WASHINGTON With a checkup on the health of top U.S. banks closing by months' end, the Obama administration may soon be in the uncomfortable position of going hat in hand to a hostile Congress for more financial rescue funds.
Treasury Secretary Timothy Geithner estimates the government still has $135 billion left in the $700 billion bailout kitty approved by Congress last fall. But $135 billion can go fast in a banking crisis.
If the regulatory "stress tests" of the 19 largest banks finds significant capital shortfalls, Geithner could soon find himself knocking on the door of a bailout-weary Congress.
Asked on April 5 if Treasury would be asking for more money, Geithner told CBS News that he "can't make that judgment at this time. Again, our first priority now is just to move on the programs Congress has passed and to put those in place as quickly as possible."
President Barack Obama told Congress in February the administration would likely need more money to stabilize financial markets foundering on the mountain of souring debts.
In his proposed budget, Obama inserted a $250 billion "placeholder" that could have enabled the Treasury to pump a further $750 billion into U.S. banks. But Congress, upset at the large sums thrown at financial firms where executives still enjoy big bonuses, deleted the provision.
House of Representatives Speaker Nancy Pelosi told the White House recently not to come back for more money, according to an official familiar with the conversation.
STARVING FOR CAPITAL
"Most people who study this closely think that the administration will have to go back to Congress for more money," said Doug Elliott, a former investment banker turned scholar at the Brookings Institution, a Washington think-tank.
Elliott, who published a study on the banks and the stress tests last month, said "no one knows" how much money the banks will need, but a best guess is somewhere around $250 billion.
When the stress tests conclude, banks found to need capital would then have six months to raise it, or take funds directly from Uncle Sam.
If the administration finds banks are undercapitalized by just $100 billion, the stress test would lack credibility, Elliott contends. At the same time, a figure like $500 billion might be "too scary" and could cause a further collapse in confidence, exacerbating the banks' woes, he said.
Banking experts say Citigroup Inc and Bank of America are likely to be among those that need extra capital, although the banks contend they are in solid shape. Both firms have already received emergency government bailouts.
Citigroup Chairman Richard Parsons told Reuters on March 12 that he did not expect his firm to need more government money as it "is actually one of the better capitalized banks in the world."
And Bank of America chief executive Kenneth Lewis said the same day his bank was profitable in January and February and should be able to ride out the recession without new help.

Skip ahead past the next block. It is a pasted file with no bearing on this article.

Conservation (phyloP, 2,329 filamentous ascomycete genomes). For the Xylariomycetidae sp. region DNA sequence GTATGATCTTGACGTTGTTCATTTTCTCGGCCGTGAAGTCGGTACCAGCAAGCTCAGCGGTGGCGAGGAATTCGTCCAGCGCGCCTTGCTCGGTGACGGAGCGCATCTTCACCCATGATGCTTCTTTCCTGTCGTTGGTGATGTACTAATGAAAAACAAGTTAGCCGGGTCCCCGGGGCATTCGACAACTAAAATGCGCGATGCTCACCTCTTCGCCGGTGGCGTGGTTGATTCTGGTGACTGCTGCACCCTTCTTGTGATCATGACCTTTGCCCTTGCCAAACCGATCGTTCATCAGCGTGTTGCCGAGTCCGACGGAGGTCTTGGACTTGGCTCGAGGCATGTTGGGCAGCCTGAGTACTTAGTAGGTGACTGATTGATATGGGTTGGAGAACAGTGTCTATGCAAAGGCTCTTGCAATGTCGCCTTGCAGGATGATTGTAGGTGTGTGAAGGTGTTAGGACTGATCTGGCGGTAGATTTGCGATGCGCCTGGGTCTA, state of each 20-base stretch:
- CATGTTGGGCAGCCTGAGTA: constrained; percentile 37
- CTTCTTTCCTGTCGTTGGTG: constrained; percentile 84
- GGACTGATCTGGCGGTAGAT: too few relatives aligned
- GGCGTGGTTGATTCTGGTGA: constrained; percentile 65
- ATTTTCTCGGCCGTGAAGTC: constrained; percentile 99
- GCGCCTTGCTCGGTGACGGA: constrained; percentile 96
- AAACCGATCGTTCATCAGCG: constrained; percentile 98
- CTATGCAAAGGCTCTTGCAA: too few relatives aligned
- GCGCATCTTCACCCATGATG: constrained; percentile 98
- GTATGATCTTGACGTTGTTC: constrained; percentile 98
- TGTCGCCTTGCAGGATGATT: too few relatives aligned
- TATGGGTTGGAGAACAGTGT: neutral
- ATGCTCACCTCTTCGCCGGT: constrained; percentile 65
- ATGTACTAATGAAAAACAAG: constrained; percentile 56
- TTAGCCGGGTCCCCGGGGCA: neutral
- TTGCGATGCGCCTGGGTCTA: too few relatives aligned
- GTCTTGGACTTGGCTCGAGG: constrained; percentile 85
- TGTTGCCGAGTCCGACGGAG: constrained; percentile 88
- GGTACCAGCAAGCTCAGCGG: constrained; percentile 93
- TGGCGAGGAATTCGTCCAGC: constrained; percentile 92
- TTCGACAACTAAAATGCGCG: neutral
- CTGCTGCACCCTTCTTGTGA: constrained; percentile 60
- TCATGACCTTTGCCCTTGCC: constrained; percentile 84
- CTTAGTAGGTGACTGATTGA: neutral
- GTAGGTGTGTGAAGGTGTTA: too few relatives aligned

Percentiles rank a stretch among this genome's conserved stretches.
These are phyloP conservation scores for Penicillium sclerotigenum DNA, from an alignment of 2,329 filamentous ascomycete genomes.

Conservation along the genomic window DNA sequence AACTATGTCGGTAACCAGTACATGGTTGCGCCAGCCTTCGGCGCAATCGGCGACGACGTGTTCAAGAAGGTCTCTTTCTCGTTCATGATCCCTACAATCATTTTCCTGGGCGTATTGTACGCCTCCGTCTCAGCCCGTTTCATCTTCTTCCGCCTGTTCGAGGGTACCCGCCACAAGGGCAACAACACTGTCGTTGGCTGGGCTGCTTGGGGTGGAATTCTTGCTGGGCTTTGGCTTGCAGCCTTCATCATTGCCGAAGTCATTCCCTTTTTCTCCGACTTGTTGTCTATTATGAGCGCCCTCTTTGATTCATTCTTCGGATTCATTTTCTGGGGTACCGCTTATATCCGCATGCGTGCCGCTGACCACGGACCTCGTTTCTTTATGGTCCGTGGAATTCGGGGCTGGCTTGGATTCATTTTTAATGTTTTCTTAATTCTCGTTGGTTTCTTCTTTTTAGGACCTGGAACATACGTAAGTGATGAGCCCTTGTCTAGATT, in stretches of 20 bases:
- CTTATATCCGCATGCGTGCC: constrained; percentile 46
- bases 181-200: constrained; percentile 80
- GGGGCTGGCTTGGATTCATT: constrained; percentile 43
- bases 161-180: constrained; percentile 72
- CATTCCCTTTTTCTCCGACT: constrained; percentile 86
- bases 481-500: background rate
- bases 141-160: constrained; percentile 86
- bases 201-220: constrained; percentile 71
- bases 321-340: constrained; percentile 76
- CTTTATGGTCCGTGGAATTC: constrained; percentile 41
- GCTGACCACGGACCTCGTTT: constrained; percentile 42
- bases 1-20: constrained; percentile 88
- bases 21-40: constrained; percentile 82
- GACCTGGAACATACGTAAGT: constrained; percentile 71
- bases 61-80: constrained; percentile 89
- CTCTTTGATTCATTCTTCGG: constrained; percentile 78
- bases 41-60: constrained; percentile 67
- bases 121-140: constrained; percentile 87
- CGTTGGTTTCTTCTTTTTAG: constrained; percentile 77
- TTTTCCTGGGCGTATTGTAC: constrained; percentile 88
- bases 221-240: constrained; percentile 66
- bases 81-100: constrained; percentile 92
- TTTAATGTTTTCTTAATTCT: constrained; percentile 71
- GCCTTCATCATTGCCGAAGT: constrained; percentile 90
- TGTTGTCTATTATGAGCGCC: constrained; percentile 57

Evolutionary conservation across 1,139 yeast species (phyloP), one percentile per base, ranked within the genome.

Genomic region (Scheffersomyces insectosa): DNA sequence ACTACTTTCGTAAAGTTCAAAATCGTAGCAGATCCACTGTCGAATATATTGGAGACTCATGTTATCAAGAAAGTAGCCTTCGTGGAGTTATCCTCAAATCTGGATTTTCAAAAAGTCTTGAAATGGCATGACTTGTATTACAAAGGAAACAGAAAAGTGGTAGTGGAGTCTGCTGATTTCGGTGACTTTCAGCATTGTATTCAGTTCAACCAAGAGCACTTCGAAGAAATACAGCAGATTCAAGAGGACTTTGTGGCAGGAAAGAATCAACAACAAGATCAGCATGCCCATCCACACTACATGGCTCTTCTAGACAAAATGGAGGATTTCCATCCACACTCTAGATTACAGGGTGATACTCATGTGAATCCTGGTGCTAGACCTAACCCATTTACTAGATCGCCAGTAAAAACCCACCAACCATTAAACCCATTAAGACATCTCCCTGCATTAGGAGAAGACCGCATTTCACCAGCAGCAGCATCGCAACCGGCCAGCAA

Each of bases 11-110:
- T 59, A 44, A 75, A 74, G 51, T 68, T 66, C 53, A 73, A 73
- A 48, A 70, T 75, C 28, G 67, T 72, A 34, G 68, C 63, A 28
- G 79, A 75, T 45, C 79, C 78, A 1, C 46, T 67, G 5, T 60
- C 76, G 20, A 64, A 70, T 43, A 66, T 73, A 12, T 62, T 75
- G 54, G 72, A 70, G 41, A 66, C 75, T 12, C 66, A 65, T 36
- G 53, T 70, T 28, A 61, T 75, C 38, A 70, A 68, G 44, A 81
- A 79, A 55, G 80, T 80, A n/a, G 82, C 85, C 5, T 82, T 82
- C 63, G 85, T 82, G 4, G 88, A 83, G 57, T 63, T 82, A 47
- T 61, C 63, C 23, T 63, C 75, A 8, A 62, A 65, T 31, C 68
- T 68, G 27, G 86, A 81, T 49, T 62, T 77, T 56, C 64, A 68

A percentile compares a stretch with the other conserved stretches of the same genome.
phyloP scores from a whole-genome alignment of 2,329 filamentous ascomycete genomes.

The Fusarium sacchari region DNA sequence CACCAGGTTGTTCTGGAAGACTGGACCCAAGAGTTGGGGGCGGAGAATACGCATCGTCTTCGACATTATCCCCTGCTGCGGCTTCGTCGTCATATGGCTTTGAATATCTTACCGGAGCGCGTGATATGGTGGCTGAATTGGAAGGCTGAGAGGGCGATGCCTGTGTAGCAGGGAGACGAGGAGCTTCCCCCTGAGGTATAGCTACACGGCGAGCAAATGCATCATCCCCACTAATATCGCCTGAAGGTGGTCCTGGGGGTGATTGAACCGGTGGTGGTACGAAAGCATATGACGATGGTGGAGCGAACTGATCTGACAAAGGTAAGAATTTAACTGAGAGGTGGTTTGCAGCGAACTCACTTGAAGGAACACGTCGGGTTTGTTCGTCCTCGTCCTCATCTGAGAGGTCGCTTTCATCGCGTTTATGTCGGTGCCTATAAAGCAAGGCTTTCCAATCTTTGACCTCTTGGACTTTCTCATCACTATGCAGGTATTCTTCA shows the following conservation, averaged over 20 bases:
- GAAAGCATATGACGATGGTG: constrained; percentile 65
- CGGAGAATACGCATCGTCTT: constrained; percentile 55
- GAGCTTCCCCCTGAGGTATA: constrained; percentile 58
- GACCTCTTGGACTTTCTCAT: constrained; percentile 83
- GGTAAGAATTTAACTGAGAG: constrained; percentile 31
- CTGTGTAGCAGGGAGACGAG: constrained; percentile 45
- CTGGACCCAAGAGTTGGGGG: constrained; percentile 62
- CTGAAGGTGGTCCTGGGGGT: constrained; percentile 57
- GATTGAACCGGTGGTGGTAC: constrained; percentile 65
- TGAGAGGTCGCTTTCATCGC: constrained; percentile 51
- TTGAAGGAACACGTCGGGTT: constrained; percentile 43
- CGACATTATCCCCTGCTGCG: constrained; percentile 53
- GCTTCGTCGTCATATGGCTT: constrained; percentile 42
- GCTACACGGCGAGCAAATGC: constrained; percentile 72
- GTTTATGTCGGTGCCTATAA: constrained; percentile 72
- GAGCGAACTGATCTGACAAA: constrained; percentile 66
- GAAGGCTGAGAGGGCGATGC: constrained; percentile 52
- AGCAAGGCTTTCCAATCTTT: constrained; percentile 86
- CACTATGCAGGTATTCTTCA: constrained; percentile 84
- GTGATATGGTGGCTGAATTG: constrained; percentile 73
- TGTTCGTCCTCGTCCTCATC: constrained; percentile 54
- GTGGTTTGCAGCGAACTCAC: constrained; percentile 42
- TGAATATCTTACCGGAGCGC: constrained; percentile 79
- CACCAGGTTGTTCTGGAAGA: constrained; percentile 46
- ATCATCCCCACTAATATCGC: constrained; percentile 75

TOUGH TALK ON CAPITOL HILL
"Right now, I don't think they'd get it," Republican Senator John McCain of Arizona told Reuters when asked about the willingness of lawmakers to fork over more funds.
Senate Finance Committee Chairman Max Baucus expressed confidence Geithner would be able to make do with the money remaining in the existing bailout fund.
"I don't think they will come back. I think they are doing their level best to avoid coming back," the Montana Democrat told Reuters.
If the Treasury-controlled fund proves too small for the task, there may be other ways the government could support undercapitalized banks.
In late March, the Senate Banking Committee approved a proposal to increase the authority of regulators to borrow from the Treasury Department to deal with a slew of expected bank failures.
The provisions, introduced by Republican Senator Mike Crapo of Idaho, would increase the Federal Deposit Insurance Corporation's borrowing authority to $100 billion from the current $30 billion to deal with banks and increase the National Credit Union Administration's limit to $6 billion from $100 million for nonprofit credit unions.
The provisions also allow the agencies to exceed the new limits through the end of next year for up to $500 billion for the FDIC and $18 billion for the NCUA in the event of extraordinary circumstances.
It is not clear, however, that is the tack the administration would take, even if Congress approves the authority in time. In the end, Geithner may need to march up to Capitol Hill to win over reluctant lawmakers.
In that case, "there would have to be transparency, there would have to be oversight, there would have to be an entirely new proposal that would guarantee that we knew how this money was being dispensed," McCain, the former Republican nominee for the White House, said.
(Additional reporting by Karey Wutkowski, John Poirier and Dan Wilchins; Editing by Andrea Ricci)